sublimation, in chemistry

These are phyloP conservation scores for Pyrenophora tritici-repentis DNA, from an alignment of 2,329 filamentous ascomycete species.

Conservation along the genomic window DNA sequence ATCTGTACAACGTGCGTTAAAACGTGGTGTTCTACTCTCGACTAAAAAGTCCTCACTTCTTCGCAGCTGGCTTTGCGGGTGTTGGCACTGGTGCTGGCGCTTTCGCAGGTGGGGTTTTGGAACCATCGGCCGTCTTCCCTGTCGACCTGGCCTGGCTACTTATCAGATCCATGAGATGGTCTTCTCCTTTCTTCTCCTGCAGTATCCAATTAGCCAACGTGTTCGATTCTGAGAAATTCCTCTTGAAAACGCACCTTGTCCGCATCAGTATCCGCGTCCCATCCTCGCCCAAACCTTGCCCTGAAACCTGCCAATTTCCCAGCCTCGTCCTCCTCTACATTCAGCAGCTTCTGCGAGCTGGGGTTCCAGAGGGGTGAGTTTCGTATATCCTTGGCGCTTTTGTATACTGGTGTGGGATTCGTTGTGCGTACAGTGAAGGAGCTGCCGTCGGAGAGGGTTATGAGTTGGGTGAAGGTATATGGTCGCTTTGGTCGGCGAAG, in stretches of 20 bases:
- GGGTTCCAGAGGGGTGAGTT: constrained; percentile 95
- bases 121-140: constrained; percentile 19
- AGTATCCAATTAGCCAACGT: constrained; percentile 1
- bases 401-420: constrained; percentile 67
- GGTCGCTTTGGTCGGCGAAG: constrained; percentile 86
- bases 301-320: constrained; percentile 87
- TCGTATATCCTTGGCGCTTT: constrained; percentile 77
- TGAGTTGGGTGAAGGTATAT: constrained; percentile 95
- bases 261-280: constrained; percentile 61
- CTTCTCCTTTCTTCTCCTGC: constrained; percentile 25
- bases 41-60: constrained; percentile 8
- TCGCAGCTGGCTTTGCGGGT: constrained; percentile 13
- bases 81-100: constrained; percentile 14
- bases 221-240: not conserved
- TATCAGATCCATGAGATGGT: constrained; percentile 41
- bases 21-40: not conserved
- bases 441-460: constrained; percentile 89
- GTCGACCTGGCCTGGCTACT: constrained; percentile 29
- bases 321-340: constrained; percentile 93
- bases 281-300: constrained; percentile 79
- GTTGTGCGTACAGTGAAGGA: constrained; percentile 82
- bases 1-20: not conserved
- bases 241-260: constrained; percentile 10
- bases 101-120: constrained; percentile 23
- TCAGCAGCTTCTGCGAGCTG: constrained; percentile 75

sublimation sŭblĭmāˈshən [key], change of a solid substance directly to a vapor without first passing through the liquid state. The term is also used to describe the reverse process of the gas changing directly to the solid again upon cooling. An example of sublimation is seen when iodine, on being heated, changes from a dark solid to a purplish vapor that condenses directly to a crystalline solid upon striking a cool surface. In this way pure crystals of iodine are prepared. Some other substances, e.g., mercuric chloride, can be prepared by sublimation. Solid carbon dioxide, commonly known as dry ice, sublimes at −78.5℃ (−109.3℉). Sublimation also occurs when air saturated with water vapor is suddenly cooled below the freezing point of water. Frost and snowflakes are thus formed by water changing directly from the gaseous to the solid state.

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